Despite the sometimes punishing hills this was easily the nicest part of the ride, with lovely scenery, and roads which were not only very smooth but surprisingly quiet.

Eventually we reached Glaston where we rejoined the route we had taken in the morning for the last few miles into Oundle via Harringworth, Bulwick and Southwick.

Descending for our second visit to Harringworth, with a fine view of the Welland Viaduct

Plethora of choices on offer at Harringworth

I had spotted a group of pro cyclists by the side of the road earlier. One of them had given me a dutiful wave as I passed. Now they were behind them and I braced myself to be passed at speed. With a distinct draft of air they passed me, their support car just behind them. We were going slightly downhill and they cruising along at a relaxed pace, and for a moment I considered tagging on the back before thinking better of it. Instead I followed them for just long enough to take a picture.

The JLT Condor professional racing team cruises past, followed by their support car

Whilst I had been distracted by the JLT team, Gareth had stopped to take a photo of a Red Kite.

A red kite floats lazily overhead (Photo: Gareth Rees)

The "Alpes de Leicestershire" had been hard work and our pace had lessened, particularly for Gareth who was riding steadily but who was not on his normal nippy form today. We arrived back in Oundle at 5.30pm. This time we stopped at Beans Cafe, where we ordered milkshakes and cakes which we enjoyed whilst sitting outside, contemplating the final stage back to Cambridge. By now we had ridden 102 miles, so we were entitled to feel tired.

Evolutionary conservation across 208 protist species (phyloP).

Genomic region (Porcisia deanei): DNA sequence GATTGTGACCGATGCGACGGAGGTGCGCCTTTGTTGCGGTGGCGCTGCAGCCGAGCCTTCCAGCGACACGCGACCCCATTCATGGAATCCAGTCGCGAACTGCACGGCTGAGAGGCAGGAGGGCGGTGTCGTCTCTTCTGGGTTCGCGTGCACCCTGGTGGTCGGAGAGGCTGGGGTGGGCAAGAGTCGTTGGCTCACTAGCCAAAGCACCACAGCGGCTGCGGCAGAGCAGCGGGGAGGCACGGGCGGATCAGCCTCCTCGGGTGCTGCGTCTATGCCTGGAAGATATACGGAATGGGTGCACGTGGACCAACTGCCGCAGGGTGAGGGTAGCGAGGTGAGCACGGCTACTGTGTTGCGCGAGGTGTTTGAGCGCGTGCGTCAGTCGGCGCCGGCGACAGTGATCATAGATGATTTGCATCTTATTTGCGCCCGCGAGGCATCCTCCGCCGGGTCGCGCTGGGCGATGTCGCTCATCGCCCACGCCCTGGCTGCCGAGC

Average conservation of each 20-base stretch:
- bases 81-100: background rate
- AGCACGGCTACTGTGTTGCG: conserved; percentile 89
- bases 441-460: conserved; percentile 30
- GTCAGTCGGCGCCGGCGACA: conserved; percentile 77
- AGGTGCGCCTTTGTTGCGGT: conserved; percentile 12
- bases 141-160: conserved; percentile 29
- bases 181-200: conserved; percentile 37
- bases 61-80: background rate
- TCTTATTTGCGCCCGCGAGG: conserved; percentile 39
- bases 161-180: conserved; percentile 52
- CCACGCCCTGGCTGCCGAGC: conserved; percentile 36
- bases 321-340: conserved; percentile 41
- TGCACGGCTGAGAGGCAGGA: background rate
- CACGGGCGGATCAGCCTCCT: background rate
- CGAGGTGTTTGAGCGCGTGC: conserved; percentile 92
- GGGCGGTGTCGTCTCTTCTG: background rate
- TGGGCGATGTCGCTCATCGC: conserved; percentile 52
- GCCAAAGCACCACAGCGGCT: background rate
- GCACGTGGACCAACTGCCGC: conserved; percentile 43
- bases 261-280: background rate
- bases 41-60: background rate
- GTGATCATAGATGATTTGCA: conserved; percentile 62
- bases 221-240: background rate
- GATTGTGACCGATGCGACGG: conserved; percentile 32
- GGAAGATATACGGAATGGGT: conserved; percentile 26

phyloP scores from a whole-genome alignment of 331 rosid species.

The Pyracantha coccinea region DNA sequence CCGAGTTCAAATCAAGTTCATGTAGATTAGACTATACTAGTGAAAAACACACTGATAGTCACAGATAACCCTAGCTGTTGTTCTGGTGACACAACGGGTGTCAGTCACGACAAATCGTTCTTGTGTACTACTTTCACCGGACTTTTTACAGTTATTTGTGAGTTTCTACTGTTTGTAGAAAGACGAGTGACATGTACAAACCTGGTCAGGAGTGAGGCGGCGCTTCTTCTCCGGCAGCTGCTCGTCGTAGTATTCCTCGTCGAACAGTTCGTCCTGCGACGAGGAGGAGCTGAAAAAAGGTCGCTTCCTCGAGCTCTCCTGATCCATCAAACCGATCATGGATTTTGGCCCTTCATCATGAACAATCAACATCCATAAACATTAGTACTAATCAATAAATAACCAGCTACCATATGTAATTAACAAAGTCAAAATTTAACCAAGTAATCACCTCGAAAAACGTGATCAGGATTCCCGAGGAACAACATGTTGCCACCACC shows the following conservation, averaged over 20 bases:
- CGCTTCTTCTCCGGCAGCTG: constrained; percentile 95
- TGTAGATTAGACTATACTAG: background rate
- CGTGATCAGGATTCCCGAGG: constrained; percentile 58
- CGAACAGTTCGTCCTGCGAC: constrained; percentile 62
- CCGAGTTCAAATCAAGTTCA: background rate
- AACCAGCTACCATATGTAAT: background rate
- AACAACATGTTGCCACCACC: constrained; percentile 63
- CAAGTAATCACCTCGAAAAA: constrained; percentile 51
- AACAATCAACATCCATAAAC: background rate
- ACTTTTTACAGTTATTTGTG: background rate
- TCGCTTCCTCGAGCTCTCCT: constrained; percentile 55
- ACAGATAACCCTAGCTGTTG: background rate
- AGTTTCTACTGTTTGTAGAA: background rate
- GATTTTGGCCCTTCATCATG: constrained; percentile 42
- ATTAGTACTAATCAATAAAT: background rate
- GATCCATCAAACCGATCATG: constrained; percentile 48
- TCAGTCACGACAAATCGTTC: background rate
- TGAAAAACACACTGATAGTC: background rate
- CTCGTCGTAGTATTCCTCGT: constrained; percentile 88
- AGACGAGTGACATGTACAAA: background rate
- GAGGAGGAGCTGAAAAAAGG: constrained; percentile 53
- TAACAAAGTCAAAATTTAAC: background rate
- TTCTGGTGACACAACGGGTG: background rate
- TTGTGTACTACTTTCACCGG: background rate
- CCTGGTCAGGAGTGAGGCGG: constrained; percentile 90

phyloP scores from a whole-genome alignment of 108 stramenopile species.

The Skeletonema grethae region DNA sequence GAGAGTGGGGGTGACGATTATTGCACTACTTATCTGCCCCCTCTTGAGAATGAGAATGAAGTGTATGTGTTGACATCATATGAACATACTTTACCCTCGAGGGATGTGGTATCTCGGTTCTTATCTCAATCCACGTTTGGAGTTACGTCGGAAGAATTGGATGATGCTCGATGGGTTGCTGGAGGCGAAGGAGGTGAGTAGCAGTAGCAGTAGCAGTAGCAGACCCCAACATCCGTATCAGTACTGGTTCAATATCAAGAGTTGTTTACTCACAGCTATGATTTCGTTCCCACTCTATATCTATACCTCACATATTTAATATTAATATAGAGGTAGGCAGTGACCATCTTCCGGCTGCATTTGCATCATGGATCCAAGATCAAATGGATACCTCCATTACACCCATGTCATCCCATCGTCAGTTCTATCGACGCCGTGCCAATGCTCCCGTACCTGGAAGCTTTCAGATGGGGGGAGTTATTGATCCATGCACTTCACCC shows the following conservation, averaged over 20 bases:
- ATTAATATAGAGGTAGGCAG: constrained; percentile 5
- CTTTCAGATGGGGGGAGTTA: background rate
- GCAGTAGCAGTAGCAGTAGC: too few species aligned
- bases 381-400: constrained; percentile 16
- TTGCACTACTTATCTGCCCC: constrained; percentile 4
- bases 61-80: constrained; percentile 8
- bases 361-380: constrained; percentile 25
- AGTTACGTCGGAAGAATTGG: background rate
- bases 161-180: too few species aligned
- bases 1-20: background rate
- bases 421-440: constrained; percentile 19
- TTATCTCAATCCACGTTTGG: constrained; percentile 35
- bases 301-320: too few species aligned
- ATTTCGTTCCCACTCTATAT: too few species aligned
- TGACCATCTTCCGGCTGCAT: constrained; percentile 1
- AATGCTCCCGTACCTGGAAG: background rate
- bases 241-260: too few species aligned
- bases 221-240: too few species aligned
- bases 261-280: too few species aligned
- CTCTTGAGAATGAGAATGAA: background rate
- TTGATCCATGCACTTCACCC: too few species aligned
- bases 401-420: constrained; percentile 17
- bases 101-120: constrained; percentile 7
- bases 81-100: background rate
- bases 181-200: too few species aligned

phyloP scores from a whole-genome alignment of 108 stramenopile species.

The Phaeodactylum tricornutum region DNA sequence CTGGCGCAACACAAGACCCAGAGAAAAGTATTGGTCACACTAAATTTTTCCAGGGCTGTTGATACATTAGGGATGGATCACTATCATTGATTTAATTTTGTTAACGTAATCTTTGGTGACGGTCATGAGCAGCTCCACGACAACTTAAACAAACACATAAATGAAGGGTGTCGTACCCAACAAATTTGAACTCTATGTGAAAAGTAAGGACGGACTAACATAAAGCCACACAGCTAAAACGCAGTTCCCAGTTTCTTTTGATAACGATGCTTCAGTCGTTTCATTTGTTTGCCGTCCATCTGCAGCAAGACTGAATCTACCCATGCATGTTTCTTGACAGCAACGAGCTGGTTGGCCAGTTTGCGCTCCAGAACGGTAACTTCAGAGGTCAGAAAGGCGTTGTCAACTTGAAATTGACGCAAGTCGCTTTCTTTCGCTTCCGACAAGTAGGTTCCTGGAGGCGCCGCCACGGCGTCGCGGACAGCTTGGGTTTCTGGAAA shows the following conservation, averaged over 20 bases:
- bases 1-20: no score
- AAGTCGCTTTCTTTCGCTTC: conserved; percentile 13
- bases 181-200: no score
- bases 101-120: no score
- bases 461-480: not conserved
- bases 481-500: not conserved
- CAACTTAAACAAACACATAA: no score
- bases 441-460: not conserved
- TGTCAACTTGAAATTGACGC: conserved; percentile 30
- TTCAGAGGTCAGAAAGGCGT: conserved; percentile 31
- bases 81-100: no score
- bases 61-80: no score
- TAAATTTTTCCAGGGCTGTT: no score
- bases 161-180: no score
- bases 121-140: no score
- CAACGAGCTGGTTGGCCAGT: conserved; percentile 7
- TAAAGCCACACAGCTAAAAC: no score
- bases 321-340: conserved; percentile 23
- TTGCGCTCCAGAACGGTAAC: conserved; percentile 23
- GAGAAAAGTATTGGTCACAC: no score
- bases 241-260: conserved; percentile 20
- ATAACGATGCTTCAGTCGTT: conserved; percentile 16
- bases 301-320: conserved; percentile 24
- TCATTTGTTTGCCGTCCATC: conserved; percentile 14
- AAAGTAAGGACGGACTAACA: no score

Milkshakes and cake at Beans cafe, Oundle, before the final stage to Cambridge

The final stage of the ride began by taking a more southerly route than in the morning, though Winwick and Mamerton to Alconbury Weston. Fortunately this was fairly flat and easy. Also, the expected rain had not returned and the afternoon gradually transformed into a fine, sunny evening.

Ford at Alconbury Weston

After Alconbury we were on familar, if tedious ground. We crossed the A1(M) and A14 and followed Ermine Street into Huntingdon. After an uneventful half-circuit of its ghastly one-way town centre ring road (a sad planning error which more or less destroys Huntingdon as a nice place to either visit or live) we were on our way to Godmanchester and the familar off-road path across Eastside Common to the Hemingfords. We were soon in St Ives where I turned on my lights for the final few miles down to busway to Cambridge.

We reached the Co-op in Girton at 8.30pm, making this a slightly slower ride than on some earlier 200km Audaxes, but still comfortably within the Audax time limits. Here we stopped whilst Gareth popped in to get another receipt.

Gareth returns to the Girton Co-op to buy a well-deserved beer and, more importantly, obtained a timestamped receipt

Garmin display at the official end of the ride

I rolled on into Cambridge and arrived home at 8.50pm, having cycled a total of 141 miles, which rather unexpectedly matches the personal record I set almost five years ago for my longest ride ever, as well as incrementing my Eddingdon Number to 76.

Download GPS track (GPX).

Full details of the route, including route sheets and GPX files more suitable for navigation, can be found on the Cambridge Audax Site.